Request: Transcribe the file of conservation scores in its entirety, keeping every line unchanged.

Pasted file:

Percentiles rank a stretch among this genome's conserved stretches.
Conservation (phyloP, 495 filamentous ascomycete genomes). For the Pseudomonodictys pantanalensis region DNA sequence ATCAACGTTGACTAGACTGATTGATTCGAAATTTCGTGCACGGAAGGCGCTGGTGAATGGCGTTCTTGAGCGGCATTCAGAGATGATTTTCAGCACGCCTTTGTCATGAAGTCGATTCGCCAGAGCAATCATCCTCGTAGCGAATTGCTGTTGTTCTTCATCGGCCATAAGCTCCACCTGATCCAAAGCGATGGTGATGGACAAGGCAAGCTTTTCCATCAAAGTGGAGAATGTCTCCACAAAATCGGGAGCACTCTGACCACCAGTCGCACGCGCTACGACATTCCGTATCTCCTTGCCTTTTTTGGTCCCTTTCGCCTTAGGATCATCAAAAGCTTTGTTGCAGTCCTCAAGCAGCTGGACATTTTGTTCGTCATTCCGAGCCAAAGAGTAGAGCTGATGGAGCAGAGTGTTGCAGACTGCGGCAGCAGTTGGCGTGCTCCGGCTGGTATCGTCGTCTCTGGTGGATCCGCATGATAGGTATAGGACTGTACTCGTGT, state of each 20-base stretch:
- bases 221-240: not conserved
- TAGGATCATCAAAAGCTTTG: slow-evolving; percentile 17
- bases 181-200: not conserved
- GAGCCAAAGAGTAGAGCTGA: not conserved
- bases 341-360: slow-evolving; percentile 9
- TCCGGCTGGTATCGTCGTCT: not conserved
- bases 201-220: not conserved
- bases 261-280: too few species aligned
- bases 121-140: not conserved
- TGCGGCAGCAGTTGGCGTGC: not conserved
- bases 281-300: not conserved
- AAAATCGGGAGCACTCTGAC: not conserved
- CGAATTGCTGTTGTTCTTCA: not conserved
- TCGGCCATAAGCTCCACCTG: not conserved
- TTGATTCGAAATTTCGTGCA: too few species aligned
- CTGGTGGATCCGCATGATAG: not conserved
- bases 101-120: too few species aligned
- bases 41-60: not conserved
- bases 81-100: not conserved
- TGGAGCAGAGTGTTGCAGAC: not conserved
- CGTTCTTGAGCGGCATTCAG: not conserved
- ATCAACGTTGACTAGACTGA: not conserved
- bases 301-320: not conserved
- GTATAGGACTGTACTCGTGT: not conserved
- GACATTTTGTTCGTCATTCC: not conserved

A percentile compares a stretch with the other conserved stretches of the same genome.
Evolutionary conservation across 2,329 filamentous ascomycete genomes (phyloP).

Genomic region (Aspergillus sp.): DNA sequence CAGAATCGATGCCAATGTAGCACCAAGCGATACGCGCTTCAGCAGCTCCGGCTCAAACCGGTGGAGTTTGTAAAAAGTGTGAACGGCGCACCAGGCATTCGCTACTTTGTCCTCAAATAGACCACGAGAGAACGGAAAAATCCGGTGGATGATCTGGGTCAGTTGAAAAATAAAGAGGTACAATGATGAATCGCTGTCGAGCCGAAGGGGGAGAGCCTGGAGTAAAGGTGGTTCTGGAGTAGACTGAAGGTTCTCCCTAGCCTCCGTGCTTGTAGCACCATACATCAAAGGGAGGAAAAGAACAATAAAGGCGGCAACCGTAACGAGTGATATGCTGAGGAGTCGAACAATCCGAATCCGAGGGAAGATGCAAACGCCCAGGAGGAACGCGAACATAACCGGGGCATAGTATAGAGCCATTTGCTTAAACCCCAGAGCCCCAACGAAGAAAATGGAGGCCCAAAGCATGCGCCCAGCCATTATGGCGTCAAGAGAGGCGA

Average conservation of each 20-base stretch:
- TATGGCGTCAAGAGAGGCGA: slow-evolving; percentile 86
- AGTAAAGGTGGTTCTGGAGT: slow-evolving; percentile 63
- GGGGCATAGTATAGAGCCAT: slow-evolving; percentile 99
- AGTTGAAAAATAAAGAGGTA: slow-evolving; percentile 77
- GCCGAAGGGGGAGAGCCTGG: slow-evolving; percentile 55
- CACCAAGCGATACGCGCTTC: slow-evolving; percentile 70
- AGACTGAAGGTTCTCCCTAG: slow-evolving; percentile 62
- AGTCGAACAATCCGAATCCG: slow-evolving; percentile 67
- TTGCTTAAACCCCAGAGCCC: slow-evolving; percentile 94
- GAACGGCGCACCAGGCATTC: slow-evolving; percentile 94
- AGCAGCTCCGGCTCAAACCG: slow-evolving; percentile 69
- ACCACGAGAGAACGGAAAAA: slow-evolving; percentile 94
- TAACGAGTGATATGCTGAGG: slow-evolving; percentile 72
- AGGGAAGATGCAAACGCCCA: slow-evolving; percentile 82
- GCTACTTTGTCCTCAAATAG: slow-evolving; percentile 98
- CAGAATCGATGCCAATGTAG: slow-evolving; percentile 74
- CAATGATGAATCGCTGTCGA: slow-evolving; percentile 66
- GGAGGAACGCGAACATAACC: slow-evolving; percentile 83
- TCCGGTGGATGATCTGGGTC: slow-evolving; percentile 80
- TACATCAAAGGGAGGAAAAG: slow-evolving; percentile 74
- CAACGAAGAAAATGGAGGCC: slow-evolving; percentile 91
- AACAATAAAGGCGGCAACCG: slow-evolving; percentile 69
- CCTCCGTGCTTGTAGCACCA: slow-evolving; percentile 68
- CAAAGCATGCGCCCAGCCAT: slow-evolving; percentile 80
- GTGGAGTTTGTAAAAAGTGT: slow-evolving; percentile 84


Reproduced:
Percentiles rank a stretch among this genome's conserved stretches.
Conservation (phyloP, 495 filamentous ascomycete genomes). For the Pseudomonodictys pantanalensis region DNA sequence ATCAACGTTGACTAGACTGATTGATTCGAAATTTCGTGCACGGAAGGCGCTGGTGAATGGCGTTCTTGAGCGGCATTCAGAGATGATTTTCAGCACGCCTTTGTCATGAAGTCGATTCGCCAGAGCAATCATCCTCGTAGCGAATTGCTGTTGTTCTTCATCGGCCATAAGCTCCACCTGATCCAAAGCGATGGTGATGGACAAGGCAAGCTTTTCCATCAAAGTGGAGAATGTCTCCACAAAATCGGGAGCACTCTGACCACCAGTCGCACGCGCTACGACATTCCGTATCTCCTTGCCTTTTTTGGTCCCTTTCGCCTTAGGATCATCAAAAGCTTTGTTGCAGTCCTCAAGCAGCTGGACATTTTGTTCGTCATTCCGAGCCAAAGAGTAGAGCTGATGGAGCAGAGTGTTGCAGACTGCGGCAGCAGTTGGCGTGCTCCGGCTGGTATCGTCGTCTCTGGTGGATCCGCATGATAGGTATAGGACTGTACTCGTGT, state of each 20-base stretch:
- bases 221-240: not conserved
- TAGGATCATCAAAAGCTTTG: slow-evolving; percentile 17
- bases 181-200: not conserved
- GAGCCAAAGAGTAGAGCTGA: not conserved
- bases 341-360: slow-evolving; percentile 9
- TCCGGCTGGTATCGTCGTCT: not conserved
- bases 201-220: not conserved
- bases 261-280: too few species aligned
- bases 121-140: not conserved
- TGCGGCAGCAGTTGGCGTGC: not conserved
- bases 281-300: not conserved
- AAAATCGGGAGCACTCTGAC: not conserved
- CGAATTGCTGTTGTTCTTCA: not conserved
- TCGGCCATAAGCTCCACCTG: not conserved
- TTGATTCGAAATTTCGTGCA: too few species aligned
- CTGGTGGATCCGCATGATAG: not conserved
- bases 101-120: too few species aligned
- bases 41-60: not conserved
- bases 81-100: not conserved
- TGGAGCAGAGTGTTGCAGAC: not conserved
- CGTTCTTGAGCGGCATTCAG: not conserved
- ATCAACGTTGACTAGACTGA: not conserved
- bases 301-320: not conserved
- GTATAGGACTGTACTCGTGT: not conserved
- GACATTTTGTTCGTCATTCC: not conserved

A percentile compares a stretch with the other conserved stretches of the same genome.
Evolutionary conservation across 2,329 filamentous ascomycete genomes (phyloP).

Genomic region (Aspergillus sp.): DNA sequence CAGAATCGATGCCAATGTAGCACCAAGCGATACGCGCTTCAGCAGCTCCGGCTCAAACCGGTGGAGTTTGTAAAAAGTGTGAACGGCGCACCAGGCATTCGCTACTTTGTCCTCAAATAGACCACGAGAGAACGGAAAAATCCGGTGGATGATCTGGGTCAGTTGAAAAATAAAGAGGTACAATGATGAATCGCTGTCGAGCCGAAGGGGGAGAGCCTGGAGTAAAGGTGGTTCTGGAGTAGACTGAAGGTTCTCCCTAGCCTCCGTGCTTGTAGCACCATACATCAAAGGGAGGAAAAGAACAATAAAGGCGGCAACCGTAACGAGTGATATGCTGAGGAGTCGAACAATCCGAATCCGAGGGAAGATGCAAACGCCCAGGAGGAACGCGAACATAACCGGGGCATAGTATAGAGCCATTTGCTTAAACCCCAGAGCCCCAACGAAGAAAATGGAGGCCCAAAGCATGCGCCCAGCCATTATGGCGTCAAGAGAGGCGA

Average conservation of each 20-base stretch:
- TATGGCGTCAAGAGAGGCGA: slow-evolving; percentile 86
- AGTAAAGGTGGTTCTGGAGT: slow-evolving; percentile 63
- GGGGCATAGTATAGAGCCAT: slow-evolving; percentile 99
- AGTTGAAAAATAAAGAGGTA: slow-evolving; percentile 77
- GCCGAAGGGGGAGAGCCTGG: slow-evolving; percentile 55
- CACCAAGCGATACGCGCTTC: slow-evolving; percentile 70
- AGACTGAAGGTTCTCCCTAG: slow-evolving; percentile 62
- AGTCGAACAATCCGAATCCG: slow-evolving; percentile 67
- TTGCTTAAACCCCAGAGCCC: slow-evolving; percentile 94
- GAACGGCGCACCAGGCATTC: slow-evolving; percentile 94
- AGCAGCTCCGGCTCAAACCG: slow-evolving; percentile 69
- ACCACGAGAGAACGGAAAAA: slow-evolving; percentile 94
- TAACGAGTGATATGCTGAGG: slow-evolving; percentile 72
- AGGGAAGATGCAAACGCCCA: slow-evolving; percentile 82
- GCTACTTTGTCCTCAAATAG: slow-evolving; percentile 98
- CAGAATCGATGCCAATGTAG: slow-evolving; percentile 74
- CAATGATGAATCGCTGTCGA: slow-evolving; percentile 66
- GGAGGAACGCGAACATAACC: slow-evolving; percentile 83
- TCCGGTGGATGATCTGGGTC: slow-evolving; percentile 80
- TACATCAAAGGGAGGAAAAG: slow-evolving; percentile 74
- CAACGAAGAAAATGGAGGCC: slow-evolving; percentile 91
- AACAATAAAGGCGGCAACCG: slow-evolving; percentile 69
- CCTCCGTGCTTGTAGCACCA: slow-evolving; percentile 68
- CAAAGCATGCGCCCAGCCAT: slow-evolving; percentile 80
- GTGGAGTTTGTAAAAAGTGT: slow-evolving; percentile 84